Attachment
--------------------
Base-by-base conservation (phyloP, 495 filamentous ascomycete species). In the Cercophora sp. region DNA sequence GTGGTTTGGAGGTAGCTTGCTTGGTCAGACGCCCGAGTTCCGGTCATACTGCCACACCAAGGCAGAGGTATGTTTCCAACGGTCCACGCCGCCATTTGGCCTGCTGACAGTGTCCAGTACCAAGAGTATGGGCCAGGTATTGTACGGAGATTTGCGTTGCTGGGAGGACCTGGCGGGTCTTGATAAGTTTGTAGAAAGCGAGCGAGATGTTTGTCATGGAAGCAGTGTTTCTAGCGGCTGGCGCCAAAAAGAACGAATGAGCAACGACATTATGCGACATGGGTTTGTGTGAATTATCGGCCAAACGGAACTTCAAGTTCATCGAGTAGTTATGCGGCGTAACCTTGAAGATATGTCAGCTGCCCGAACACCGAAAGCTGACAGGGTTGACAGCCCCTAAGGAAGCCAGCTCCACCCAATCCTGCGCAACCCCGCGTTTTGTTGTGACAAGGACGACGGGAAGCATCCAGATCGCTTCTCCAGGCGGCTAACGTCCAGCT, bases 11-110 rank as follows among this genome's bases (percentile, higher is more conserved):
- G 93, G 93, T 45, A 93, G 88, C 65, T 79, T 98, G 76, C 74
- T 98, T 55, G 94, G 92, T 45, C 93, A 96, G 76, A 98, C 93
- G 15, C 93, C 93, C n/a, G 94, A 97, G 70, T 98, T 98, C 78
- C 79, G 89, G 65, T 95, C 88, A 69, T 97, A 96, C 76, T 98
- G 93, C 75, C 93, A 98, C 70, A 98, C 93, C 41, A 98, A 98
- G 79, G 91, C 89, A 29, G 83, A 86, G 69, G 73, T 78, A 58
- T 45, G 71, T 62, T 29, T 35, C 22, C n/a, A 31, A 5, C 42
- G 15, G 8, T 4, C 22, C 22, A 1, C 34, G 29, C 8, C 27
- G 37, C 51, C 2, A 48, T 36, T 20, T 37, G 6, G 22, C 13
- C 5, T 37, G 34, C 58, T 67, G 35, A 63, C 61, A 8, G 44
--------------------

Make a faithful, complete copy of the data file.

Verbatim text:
Base-by-base conservation (phyloP, 495 filamentous ascomycete species). In the Cercophora sp. region DNA sequence GTGGTTTGGAGGTAGCTTGCTTGGTCAGACGCCCGAGTTCCGGTCATACTGCCACACCAAGGCAGAGGTATGTTTCCAACGGTCCACGCCGCCATTTGGCCTGCTGACAGTGTCCAGTACCAAGAGTATGGGCCAGGTATTGTACGGAGATTTGCGTTGCTGGGAGGACCTGGCGGGTCTTGATAAGTTTGTAGAAAGCGAGCGAGATGTTTGTCATGGAAGCAGTGTTTCTAGCGGCTGGCGCCAAAAAGAACGAATGAGCAACGACATTATGCGACATGGGTTTGTGTGAATTATCGGCCAAACGGAACTTCAAGTTCATCGAGTAGTTATGCGGCGTAACCTTGAAGATATGTCAGCTGCCCGAACACCGAAAGCTGACAGGGTTGACAGCCCCTAAGGAAGCCAGCTCCACCCAATCCTGCGCAACCCCGCGTTTTGTTGTGACAAGGACGACGGGAAGCATCCAGATCGCTTCTCCAGGCGGCTAACGTCCAGCT, bases 11-110 rank as follows among this genome's bases (percentile, higher is more conserved):
- G 93, G 93, T 45, A 93, G 88, C 65, T 79, T 98, G 76, C 74
- T 98, T 55, G 94, G 92, T 45, C 93, A 96, G 76, A 98, C 93
- G 15, C 93, C 93, C n/a, G 94, A 97, G 70, T 98, T 98, C 78
- C 79, G 89, G 65, T 95, C 88, A 69, T 97, A 96, C 76, T 98
- G 93, C 75, C 93, A 98, C 70, A 98, C 93, C 41, A 98, A 98
- G 79, G 91, C 89, A 29, G 83, A 86, G 69, G 73, T 78, A 58
- T 45, G 71, T 62, T 29, T 35, C 22, C n/a, A 31, A 5, C 42
- G 15, G 8, T 4, C 22, C 22, A 1, C 34, G 29, C 8, C 27
- G 37, C 51, C 2, A 48, T 36, T 20, T 37, G 6, G 22, C 13
- C 5, T 37, G 34, C 58, T 67, G 35, A 63, C 61, A 8, G 44